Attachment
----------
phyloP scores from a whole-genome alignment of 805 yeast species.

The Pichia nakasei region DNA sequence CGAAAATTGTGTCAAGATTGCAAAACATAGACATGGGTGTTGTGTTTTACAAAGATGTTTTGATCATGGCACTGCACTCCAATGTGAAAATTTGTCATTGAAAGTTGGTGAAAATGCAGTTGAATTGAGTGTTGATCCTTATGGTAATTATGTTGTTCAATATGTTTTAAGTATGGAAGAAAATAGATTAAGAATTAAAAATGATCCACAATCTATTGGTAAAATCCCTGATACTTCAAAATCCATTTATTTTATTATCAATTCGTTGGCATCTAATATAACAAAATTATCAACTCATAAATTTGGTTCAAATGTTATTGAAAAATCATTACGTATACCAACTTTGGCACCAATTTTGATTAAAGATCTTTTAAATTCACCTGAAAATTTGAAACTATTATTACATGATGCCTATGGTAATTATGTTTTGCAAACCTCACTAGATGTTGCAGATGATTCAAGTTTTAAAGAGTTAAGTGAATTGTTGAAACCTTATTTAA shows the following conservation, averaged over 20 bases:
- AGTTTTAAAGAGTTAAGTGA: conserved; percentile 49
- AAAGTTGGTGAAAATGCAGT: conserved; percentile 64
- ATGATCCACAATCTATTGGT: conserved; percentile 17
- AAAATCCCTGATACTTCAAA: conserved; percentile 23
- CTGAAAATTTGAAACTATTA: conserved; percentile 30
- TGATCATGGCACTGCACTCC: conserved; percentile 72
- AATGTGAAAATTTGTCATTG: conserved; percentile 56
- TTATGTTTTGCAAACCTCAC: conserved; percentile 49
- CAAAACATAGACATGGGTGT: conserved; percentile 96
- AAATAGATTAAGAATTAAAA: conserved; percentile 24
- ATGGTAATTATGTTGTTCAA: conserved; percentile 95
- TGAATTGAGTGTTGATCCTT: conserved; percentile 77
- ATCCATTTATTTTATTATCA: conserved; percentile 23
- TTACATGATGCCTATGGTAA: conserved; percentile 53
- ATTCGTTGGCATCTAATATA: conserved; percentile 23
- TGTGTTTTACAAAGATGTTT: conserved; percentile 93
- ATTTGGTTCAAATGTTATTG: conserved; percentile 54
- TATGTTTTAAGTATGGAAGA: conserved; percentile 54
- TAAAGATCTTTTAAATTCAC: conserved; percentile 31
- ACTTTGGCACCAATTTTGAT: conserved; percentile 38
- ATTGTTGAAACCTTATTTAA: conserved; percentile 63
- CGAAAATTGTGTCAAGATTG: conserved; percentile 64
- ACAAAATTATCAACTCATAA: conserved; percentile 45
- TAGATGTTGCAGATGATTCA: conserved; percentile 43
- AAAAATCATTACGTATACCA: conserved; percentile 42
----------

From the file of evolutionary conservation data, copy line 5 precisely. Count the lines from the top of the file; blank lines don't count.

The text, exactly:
- ATGATCCACAATCTATTGGT: conserved; percentile 17